The exhibit, Women of the Movement: Leaders for Civil Rights and Voting Rights, currently on display on the 4th floor lobby of the Walter C. Langsam Library, profiles female leaders of the fight for civil and voting rights. Beginning with Sojourner Truth, former slave and abolitionist, and including contemporaries Diane Nash, a key player in the passage of the Civil Rights Act of 1964, and Cincinnati’s Marian Spencer, a champion for Civil Rights both locally and nationally, the exhibit spans history into current times.
Included in the exhibit are women instrumental to the Suffrage fight – Sojourner Truth who worked closely with Susan B. Anthony; Mary Church Terrell, founder of the National Association of Colored Women in 1896 as part of the Suffrage Movement after black women were excluded from the Women’s Suffrage Movement; and Mary McLeod Bethune who led voter registration drives following passing of the 19th Amendment.
Civil Rights activists on display include Fannie Lou Hamer, who famously said, “I’m sick and tired of being sick and tired;” Daisy Bates, an integrated schools advocate; and Ida B. Wells, a journalist, educator and one of the founders of the National Association for the Advancement of Colored People.
The exhibit’s design is inspired by a recently created ArtWorks mural in Cincinnati’s Avondale neighborhood honoring Louise Shropshire, composer of the hymn, “If My Jesus Wills,” that became the well-known mantra “We Shall Overcome” during the Civil Rights Movement. Louise Shropshire’s papers are located in the Archives and Rare Books Library.
Women of the Movement: Leaders for Civil Rights and Voting Rights was curated by June Taylor-Slaughter, public services supervisor in the Geology-Mathematics-Physics Library, and was designed by Michelle Matevia, UC Libraries communication design co-op student. A handout is available at the exhibit with more information on the women featured in the exhibit.
“Artful Books,” on display now through the end of fall semester on the 4th and 5th floor lobbies of the Walter C. Langsam Library, features books created by members of the Cincinnati Book Arts Society (CBAS) inspired by and in celebration of UC and UC Libraries.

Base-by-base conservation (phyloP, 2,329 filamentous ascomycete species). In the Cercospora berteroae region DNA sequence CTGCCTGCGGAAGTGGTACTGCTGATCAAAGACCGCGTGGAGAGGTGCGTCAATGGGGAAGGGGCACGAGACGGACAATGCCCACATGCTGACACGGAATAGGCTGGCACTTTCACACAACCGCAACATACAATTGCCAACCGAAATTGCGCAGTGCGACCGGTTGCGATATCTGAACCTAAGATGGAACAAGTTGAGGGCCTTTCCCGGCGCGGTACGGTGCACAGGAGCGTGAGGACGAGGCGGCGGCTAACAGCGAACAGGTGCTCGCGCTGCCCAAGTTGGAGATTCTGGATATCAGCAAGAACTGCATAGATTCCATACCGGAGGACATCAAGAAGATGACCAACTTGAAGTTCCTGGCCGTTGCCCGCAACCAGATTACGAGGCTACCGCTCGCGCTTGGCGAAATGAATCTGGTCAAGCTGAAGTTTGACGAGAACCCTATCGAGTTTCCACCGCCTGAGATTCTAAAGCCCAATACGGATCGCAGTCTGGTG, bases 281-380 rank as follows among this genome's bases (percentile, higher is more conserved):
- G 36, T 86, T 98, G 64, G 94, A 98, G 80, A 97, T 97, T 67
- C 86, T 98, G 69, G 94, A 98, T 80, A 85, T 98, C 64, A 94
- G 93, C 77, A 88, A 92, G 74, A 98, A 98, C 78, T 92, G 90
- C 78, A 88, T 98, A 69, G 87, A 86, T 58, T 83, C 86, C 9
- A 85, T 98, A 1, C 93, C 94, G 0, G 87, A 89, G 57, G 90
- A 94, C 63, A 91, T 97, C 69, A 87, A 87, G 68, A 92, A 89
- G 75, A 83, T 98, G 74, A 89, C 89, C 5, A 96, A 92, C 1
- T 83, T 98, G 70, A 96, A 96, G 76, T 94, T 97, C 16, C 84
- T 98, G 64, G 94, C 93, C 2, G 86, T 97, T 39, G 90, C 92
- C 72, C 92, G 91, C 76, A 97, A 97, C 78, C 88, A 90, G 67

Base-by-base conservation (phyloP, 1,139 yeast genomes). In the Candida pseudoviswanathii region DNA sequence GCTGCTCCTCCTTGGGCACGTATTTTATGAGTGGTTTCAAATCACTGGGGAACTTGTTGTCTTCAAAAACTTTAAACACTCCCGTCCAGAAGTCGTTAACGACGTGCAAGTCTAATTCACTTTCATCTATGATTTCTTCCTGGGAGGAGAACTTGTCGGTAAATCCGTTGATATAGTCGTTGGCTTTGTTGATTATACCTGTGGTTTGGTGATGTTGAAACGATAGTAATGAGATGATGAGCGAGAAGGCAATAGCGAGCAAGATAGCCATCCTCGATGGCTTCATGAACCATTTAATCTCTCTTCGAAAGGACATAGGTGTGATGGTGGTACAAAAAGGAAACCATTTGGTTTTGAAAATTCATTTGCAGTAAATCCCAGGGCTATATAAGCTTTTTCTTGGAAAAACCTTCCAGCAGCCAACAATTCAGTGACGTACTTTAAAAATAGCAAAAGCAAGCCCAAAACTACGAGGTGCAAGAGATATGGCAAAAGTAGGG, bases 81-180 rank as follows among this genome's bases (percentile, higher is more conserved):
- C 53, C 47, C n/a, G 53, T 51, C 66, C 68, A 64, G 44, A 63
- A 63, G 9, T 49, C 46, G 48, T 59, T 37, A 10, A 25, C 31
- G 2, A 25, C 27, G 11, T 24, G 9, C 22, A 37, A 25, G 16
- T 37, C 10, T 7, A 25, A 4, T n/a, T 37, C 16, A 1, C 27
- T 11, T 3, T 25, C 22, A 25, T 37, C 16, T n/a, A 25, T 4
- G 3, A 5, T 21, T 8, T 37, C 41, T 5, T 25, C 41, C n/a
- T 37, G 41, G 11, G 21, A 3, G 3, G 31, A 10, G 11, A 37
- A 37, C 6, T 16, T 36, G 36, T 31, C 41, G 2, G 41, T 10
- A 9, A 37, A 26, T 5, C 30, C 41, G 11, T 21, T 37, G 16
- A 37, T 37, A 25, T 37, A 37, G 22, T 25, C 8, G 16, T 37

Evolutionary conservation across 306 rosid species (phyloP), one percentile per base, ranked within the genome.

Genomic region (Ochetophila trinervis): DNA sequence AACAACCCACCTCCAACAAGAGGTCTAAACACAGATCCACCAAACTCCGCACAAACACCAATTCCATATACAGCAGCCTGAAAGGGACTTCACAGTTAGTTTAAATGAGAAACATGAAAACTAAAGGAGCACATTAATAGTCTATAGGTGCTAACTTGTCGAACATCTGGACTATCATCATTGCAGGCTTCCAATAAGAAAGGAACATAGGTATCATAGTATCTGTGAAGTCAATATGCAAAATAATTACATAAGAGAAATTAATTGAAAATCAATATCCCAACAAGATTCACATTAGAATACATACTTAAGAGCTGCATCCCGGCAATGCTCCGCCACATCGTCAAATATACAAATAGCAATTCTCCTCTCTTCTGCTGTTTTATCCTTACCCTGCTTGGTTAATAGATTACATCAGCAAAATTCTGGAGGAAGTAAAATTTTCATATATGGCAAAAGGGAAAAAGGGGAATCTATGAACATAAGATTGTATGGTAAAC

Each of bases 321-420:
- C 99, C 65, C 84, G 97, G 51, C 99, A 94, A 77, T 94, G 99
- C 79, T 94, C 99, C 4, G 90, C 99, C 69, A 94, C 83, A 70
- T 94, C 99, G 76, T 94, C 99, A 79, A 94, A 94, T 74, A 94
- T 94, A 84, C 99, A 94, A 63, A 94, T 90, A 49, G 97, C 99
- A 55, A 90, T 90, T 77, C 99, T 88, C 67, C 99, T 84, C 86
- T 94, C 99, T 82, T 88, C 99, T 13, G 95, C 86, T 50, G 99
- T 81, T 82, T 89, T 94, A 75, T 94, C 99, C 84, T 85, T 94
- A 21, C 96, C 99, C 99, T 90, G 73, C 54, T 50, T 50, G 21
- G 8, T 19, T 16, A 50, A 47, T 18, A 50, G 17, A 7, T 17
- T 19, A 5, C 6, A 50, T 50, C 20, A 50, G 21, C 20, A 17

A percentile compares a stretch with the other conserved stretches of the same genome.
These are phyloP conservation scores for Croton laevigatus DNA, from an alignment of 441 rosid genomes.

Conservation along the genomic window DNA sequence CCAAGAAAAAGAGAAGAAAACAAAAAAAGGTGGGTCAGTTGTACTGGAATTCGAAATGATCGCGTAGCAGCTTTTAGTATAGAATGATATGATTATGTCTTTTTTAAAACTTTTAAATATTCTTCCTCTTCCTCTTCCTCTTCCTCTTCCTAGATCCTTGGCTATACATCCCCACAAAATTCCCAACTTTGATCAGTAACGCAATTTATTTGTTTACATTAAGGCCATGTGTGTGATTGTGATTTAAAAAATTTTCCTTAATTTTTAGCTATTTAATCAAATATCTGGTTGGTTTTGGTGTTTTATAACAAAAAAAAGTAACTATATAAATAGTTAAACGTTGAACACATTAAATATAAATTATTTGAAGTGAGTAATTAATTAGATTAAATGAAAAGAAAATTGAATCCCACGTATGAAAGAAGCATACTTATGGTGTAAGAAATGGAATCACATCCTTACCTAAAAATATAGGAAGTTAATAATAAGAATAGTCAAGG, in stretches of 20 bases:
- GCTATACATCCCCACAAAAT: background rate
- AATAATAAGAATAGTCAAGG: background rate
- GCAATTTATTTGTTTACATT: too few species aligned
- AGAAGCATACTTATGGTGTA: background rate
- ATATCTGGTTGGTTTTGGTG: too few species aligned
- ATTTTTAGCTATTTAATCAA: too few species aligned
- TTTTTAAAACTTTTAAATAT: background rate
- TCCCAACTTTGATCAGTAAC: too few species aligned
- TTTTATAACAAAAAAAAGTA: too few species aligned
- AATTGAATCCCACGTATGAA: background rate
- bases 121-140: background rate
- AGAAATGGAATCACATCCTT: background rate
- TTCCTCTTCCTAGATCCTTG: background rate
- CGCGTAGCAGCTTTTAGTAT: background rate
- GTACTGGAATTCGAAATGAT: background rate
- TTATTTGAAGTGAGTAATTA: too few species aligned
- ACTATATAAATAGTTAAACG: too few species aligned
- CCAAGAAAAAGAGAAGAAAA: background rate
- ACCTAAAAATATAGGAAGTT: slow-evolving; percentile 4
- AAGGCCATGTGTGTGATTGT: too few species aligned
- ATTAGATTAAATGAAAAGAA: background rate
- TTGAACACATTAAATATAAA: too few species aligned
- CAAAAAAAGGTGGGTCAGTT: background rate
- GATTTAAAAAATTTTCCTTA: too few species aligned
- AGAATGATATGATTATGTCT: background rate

Earlier this year, CBAS members visited the Archives and Rare Books Library where they researched and reviewed various collections for inspiration – the results of which are now on display in two cases with over 15 artists’ books covering a wide range of subjects, forms and mediums. Select highlights of the exhibit include:
Jan Thomas, “Shooting Star.” In 1952, Marian Spencer, along with her sons, was not permitted at segregated Coney Island, Ohio, Amusement Park. This singular event became the catalyst for a life of public service as a civil rights advocate, community leader and champion.
Marguerite and Doug Katchen, “Bearcats and the Past.” Bearcats have been symbols of UC at least since the early 20th century. Wooden plagues of the map of Ohio were used as pages on which was described a brief history of the University of Cincinnati and on which were displayed Bearcat and Ohio patches.
Beth Belknap Brann, “Queen’s Icons.” This hand-drawn book is a celebration of Cincinnati’s architectural gems of the late 19th century. It was inspired by the historic photo archives in UC’s Archives and Rare Books Library.
Smruti Deoghare, “200 Years of Red, Black (and White),” the University of Cincinnati colors are more than just college colors. This bold palette of tricolor represents unity in diversity. Over the last 200 years, the University has provided education to people from all walks of life and colors – red, black, white, and all shades in between. The artist feels Tangeman University Center is the ideal architectural symbol of inclusivity on campus.
A brochure describing all of the books on display is available at the exhibit and online.
“Artful Books” was curated by Jessica Ebert, conservation technician in the Preservation Lab and CBAS member, and was designed by Michelle Matevia, communication design co-op student.
The Cincinnati Books Arts Society began in 1998 and is a non-profit organization comprised of professional and amateur book artists, paper artists and creators. Their membership includes bookbinders, print makers, paper marblers, book artists, archivists, conservation professionals and book enthusiasts interested in learning more about books and how they are created. Interested in learning more about CBAS? Check out their website and follow them on Facebook (Cincinnati Book Arts Society).
Modernist architecture is on full display at UC Clermont College now through Dec. 13 as part of “Collecting Space and Form: Ideas of the Modern,” featuring exhibits from the Robert A. Deshon and Karl J. Schlachter Library for Design, Art, Architecture and Planning at the University of Cincinnati’s Uptown campus.